Angela Brown of About.com and I didn’t match on 5 Idaho attractions. She picked the International Selkirk Loop, Lake Coeur d’Alene, Idaho Golf Trail, Hagerman Fossil Beds National Monument, and Boise’s Julia Davis Park. The almost 300 mile Selkirk Loop that winds also through Washington and British Columbia includes some 5 Compass attractions–Kootenay Lake, etc.–but only about 100 miles of northern Idaho. I prefer Priest Lake to Coeur d’Alene. I’m not familiar with the golf trail or Hagerman and will learn about both the next time I’m in Idaho. Ruth & I have attended a family reunion in lovely JDP, but there are, in my opinion, better things to see in Idaho.
#6. The Selkirk Loop definitely has better scenery and Highway 78 is not a tourist oriented drive. However, when Ruth and I want to avoid traffic-rich, scenery-poor I-84 from the Oregon border to east of Boise, we drop down to Nampa and take 78 east to Hammett. This road follows the Snake River, skirts the Birds of Prey NCA, has pretty overviews, etc. Often we’re the only car on the road so if you drive it, like it, and plan to repeat, please don’t tell anyone else about it.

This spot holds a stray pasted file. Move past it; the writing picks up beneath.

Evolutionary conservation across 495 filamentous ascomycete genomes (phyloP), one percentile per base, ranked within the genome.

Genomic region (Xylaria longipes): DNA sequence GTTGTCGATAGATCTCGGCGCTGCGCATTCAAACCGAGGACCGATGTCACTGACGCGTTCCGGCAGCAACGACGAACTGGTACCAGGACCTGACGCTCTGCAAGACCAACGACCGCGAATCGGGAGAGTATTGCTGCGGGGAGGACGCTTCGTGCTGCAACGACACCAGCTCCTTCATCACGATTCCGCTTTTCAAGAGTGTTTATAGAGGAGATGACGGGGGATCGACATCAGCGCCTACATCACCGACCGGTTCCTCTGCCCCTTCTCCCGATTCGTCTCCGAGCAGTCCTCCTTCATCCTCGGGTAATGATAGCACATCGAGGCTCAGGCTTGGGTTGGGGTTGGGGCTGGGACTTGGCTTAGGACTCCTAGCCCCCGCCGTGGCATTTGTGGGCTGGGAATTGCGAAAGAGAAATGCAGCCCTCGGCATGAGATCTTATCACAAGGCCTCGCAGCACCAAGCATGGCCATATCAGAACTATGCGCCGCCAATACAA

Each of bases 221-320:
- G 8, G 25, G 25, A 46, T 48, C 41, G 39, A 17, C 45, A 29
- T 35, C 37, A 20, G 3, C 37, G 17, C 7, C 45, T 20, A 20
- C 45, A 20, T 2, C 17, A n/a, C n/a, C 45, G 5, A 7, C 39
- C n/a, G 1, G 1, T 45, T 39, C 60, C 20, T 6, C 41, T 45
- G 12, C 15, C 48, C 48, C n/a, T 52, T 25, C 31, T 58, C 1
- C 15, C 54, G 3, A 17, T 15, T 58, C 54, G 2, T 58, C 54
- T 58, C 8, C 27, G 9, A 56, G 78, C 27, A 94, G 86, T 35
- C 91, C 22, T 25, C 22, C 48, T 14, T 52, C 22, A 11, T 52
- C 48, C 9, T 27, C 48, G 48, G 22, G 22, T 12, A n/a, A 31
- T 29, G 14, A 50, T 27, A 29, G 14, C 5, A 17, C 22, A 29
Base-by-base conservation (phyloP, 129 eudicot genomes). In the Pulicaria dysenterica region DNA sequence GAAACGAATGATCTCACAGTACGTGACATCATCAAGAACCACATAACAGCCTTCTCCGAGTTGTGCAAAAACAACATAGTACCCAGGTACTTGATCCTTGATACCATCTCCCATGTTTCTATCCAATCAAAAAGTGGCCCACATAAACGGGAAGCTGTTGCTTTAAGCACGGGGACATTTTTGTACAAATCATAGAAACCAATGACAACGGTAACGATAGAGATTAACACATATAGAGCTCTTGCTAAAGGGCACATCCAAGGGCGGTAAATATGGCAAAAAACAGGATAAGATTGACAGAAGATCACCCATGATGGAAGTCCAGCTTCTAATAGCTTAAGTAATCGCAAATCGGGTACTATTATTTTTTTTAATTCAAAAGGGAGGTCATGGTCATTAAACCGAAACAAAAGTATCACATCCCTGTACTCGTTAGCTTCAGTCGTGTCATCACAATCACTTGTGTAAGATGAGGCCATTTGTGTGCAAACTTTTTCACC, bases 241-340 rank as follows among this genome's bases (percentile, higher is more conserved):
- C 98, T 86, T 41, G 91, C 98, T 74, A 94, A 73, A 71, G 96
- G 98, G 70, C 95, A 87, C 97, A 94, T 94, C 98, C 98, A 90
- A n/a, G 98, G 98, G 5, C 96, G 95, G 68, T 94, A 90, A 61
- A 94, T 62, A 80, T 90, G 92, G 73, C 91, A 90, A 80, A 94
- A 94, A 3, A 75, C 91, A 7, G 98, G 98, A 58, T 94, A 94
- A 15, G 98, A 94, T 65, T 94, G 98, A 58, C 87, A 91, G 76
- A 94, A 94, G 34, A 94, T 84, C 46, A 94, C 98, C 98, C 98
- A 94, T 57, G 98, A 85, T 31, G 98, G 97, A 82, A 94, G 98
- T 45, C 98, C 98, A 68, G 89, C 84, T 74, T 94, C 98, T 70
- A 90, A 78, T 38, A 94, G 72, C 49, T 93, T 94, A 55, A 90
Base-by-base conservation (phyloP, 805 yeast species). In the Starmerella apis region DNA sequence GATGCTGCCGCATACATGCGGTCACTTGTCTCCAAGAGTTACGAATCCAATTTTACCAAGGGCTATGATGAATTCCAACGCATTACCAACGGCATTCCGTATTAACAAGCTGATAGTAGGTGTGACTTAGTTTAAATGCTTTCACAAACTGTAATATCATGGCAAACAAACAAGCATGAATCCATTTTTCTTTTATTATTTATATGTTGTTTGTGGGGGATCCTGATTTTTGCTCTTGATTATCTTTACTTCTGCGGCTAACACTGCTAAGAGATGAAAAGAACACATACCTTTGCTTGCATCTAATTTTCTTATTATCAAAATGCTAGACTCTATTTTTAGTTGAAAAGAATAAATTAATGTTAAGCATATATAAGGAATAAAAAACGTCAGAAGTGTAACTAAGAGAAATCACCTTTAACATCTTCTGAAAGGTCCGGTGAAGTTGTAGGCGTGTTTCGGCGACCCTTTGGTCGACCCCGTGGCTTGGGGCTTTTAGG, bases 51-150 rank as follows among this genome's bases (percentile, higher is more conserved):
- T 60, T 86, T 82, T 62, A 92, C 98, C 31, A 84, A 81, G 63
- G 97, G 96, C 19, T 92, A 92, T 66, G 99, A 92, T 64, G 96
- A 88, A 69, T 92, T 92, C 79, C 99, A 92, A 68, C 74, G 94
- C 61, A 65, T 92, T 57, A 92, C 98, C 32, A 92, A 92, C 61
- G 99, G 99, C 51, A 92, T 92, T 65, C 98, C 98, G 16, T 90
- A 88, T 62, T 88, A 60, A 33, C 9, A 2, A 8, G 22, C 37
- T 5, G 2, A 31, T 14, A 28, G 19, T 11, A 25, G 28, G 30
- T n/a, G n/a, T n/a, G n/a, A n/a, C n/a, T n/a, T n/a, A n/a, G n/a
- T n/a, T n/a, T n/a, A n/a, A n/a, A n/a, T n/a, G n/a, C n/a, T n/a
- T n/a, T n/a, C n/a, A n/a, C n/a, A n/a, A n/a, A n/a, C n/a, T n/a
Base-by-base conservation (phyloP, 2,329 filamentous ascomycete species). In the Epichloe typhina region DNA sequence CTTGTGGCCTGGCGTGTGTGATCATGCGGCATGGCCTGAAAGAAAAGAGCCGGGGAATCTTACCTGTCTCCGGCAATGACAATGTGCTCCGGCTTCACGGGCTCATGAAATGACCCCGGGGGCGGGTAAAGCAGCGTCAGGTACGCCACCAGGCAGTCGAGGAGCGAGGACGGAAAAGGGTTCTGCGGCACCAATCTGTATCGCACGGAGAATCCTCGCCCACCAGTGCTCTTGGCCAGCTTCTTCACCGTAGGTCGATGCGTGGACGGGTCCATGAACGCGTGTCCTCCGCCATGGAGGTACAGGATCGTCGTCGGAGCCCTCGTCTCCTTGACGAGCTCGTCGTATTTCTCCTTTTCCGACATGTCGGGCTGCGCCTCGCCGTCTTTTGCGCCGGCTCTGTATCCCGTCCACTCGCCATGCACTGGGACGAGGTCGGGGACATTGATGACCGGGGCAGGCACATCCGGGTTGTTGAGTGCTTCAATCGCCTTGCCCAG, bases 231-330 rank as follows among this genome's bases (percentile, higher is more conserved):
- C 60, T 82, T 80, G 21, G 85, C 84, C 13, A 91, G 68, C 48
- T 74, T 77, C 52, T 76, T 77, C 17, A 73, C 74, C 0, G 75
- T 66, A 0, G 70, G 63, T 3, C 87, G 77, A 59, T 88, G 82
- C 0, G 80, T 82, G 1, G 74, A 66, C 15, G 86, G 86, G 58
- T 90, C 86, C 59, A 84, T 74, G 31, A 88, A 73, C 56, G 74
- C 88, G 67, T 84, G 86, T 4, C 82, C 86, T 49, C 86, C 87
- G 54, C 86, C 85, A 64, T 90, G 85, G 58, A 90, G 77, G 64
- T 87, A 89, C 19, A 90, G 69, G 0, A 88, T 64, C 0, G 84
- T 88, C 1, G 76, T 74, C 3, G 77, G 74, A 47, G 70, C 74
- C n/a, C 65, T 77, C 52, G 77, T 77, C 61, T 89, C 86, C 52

#7. Lake Coeur d’Alene has dedicated fans. It’s the kind of resort area that people say, “I go there every year for my vacation” about. But further north Priest Lake is really remote, very beautiful, and much quieter and undeveloped. It also has its repeat fans.
#8. Going east or west, Ruth and I usually spend a night in Twin Falls so that we can gape into the Snake River Canyon north of town. If you time it right, you can watch in awe as risk-takers jump off the Perrine Bridge, also known as the Potato Bridge. They plummet almost 500 feet to the Snake far below from the only place they can do this without a permit. In 1974 Evel Knievel tried to jump across this very Canyon here on his Skycyle X-2 and failed. Ouch!
#9. Ruth and I went through the very traditional Idaho State Capitol on July 4th, 2011, with a parade circling outside. This festive occasion may have skewed our reaction in its favor, but we thought it was one of our better capitol experiences. Idaho had just spent $20 million restoring it and it showed. The displays taught us a lot of Idaho history. For example, acting Governor Clinton DeWitt Smith “drank himself to death seven months into the job.”
#10. Ruth and I were delighted to see an excellent exhibit called “Sacred Encounters” in Kansas City when it toured the United States in the 1990s. Organized by historian/professor Jacqueline Peterson and our good friend Tom, it told the story of the coming together of two distinct worlds, Jesuits and Coeur d’Alene Native Americans, in the 19th century. Sacred Encounters was so large an exhibit that tribal members had to travel 5 hours to Bozeman, Montana, to see it. After it closed, the Coeur d’Alene’s built a permanent home for it just off I-90 at Cataldo, Idaho. Nearby is the Mission of the Sacred Heart, a chapel that is now the oldest building in Idaho and worth seeing along with the new $3 million+Museum.